Cloud computing services can keep pace with the fast-moving nature of private sector workplaces, according to Conrad Unciano, systems engineering manager for CSRA.
Unciano, who spoke at the Amazon Web Services Summit June 14, stressed the importance of fast-moving services. CSRA is itself an AWS customer. Unciano said CSRA recently migrated four of its key applications using Amazon cloud services.
Unciano created a study group that focuses on nothing but the cloud. He and his group meet every week for sessions that usually last six to eight hours.
“Mission doesn’t wait. We have to be able to move as fast as our warfighters need,” Unciano said. “We are in a data-driven environment. It’s based on speed and tempo. Our customers want their data collected, analyzed, visualized, and shared.”
Dave Vennergrund, director of Data Science Service Area at CSRA, said that most agencies and private sector companies have to deal with ever-increasing amounts of data and the same limited number of staff. He added that simply collecting data can take up about 80 percent of a data analyst’s time, and that data compilation tools offered on the cloud can significantly reduce that wasted time.
“This enriched data frees up time for deeper analytics,” Vennergrund said.
For example, Vennergrund described work his company had done with the Federal Aviation Administration to aggregate different data sources when filing a “Loss of Separation Report.” The report covers the reasons why two planes failed to maintain appropriate distance in the air, and is usually compiled manually. However, CSRA worked with the AWS cloud to draw together data on weather patterns, flight paths, in-flight communications, and other factors, leaving analysts the time to determine how the loss of separation happened.
Andy Chang, practice manager of National Security Professional Services for AWS Worldwide Public Sector, said cloud computing services can also complement the intelligence community’s fast pace.
The intelligence community, the united front of 17 organizations including the CIA and the FBI, spends millions of dollars supporting legacy devices. Chang said the result of maintaining outdated systems is downward-trending budgets, difficulty managing increased amounts of data, and user dissatisfaction.
One major request Chang hears from AWS customers within the intelligence community is for guidance on migrating to the cloud. Chang said cloud migration results in a number of benefits. For example, agencies can obtain services on demand and pay for only what they use. They can also expand or shrink their deployments nearly instantly.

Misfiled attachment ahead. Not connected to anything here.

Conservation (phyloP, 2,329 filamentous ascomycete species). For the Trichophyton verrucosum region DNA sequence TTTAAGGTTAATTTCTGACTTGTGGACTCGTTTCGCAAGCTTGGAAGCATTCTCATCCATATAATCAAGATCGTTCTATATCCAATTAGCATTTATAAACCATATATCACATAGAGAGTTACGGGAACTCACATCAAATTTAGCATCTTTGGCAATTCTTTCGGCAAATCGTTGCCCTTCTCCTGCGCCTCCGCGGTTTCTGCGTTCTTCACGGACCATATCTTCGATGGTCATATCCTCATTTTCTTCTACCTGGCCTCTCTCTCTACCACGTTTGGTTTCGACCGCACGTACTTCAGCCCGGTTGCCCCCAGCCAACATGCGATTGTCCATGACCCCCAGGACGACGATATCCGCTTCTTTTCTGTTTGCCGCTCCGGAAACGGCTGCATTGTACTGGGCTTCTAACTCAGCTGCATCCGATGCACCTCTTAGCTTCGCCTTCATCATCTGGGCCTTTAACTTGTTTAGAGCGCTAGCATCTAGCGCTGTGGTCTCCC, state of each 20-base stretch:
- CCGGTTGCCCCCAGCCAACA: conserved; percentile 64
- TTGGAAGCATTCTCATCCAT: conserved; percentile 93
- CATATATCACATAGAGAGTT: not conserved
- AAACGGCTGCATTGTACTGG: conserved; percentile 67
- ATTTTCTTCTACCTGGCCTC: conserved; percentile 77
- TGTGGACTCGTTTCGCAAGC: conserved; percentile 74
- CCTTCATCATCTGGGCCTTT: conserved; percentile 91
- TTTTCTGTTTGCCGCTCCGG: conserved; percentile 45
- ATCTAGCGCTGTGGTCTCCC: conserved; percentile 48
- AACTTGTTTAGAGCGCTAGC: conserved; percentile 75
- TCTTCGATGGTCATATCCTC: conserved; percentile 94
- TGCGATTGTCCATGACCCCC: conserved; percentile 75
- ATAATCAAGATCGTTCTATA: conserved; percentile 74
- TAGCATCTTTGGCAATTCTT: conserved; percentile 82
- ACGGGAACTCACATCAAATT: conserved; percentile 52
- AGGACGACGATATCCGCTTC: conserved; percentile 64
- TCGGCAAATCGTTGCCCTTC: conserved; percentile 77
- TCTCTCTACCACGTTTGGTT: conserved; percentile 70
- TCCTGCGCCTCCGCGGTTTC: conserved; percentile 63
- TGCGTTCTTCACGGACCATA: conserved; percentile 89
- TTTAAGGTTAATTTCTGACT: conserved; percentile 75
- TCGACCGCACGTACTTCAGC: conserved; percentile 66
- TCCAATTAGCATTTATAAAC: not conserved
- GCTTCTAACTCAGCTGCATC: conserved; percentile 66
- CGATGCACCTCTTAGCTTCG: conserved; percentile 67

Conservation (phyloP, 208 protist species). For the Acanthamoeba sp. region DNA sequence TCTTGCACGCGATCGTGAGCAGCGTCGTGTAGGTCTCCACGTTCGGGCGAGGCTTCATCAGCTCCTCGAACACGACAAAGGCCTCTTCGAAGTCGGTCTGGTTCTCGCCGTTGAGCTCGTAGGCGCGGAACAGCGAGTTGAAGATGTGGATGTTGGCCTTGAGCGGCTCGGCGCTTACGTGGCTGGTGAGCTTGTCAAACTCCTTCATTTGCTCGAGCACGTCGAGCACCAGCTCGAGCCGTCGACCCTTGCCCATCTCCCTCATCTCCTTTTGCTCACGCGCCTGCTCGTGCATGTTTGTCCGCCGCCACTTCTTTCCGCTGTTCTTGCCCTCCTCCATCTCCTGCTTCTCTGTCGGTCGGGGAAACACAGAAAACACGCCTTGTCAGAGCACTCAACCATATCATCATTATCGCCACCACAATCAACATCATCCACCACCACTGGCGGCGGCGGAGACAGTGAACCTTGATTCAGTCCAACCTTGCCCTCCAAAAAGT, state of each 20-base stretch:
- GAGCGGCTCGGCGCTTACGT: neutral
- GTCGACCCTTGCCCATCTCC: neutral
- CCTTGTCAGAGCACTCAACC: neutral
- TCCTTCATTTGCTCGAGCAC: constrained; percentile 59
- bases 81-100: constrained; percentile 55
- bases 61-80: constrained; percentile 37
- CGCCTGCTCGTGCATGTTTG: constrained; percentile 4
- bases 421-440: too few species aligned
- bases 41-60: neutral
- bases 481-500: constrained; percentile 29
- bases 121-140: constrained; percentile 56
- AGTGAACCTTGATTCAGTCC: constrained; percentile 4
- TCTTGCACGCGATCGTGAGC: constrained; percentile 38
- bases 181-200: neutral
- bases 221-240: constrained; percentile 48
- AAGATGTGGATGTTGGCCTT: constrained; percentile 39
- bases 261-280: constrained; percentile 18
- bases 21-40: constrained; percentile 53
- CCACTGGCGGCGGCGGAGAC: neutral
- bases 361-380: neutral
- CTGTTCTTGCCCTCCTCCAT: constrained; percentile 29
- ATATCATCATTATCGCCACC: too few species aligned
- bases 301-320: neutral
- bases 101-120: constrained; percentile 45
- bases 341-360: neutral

“This allows intelligence community members to focus on mission,” Chang said. “They don’t have to worry about the heavy lifting AWS takes care of.”
When moving to the cloud, Federal teams should consider mission drivers, complexity, staff resources, and time frames, according to Chang. He compared cloud migration to learning to swim, and said too many agencies learn by jumping off the diving board and into the deep end before mastering the basics.
“When you’re learning how to swim, it’s usually a best practice to start at the shallow end of the pool,” Chang said.
Chang discussed the six migration patterns, or routes, organizations take when migrating to the cloud: rehosting, replatforming, refactoring, repurchasing, retiring, and retaining. Rehosting, which is moving applications one-for-one to the cloud in a “lift and shift” fashion, is the most popular method. Chang said 75 percent of agencies rehost during their cloud migration.
The benefit of rehosting is that it’s relatively quick; the downside is that it leaves little room for change after the migration occurs. Chang said rehosting is easiest for intelligence community security teams.
“It’s not that drastically different, so it’s usually easier to validate,” Chang said.
Rehosting requires checkups that only 7 percent of agencies perform, according to Chang. After initial rehosts, IT teams should replatform and refactor, meaning enhance their applications and then redesign them, respectively.
Migrating to the cloud—regardless of what method agencies use—requires a culture shift among employees. Chang compared migration to Sir Isaac Newton’s third law, which states that, for every action, there is an equal and opposite reaction. He said questions over security rules and operational access accompany any major shift.
“Moving to the cloud is more than just a technology change. The technology part is the easy part. The people part is the hard part,” Chang said. “Cloud is the new normal not just for Silicon Valley startups, but for the intelligence community as well.”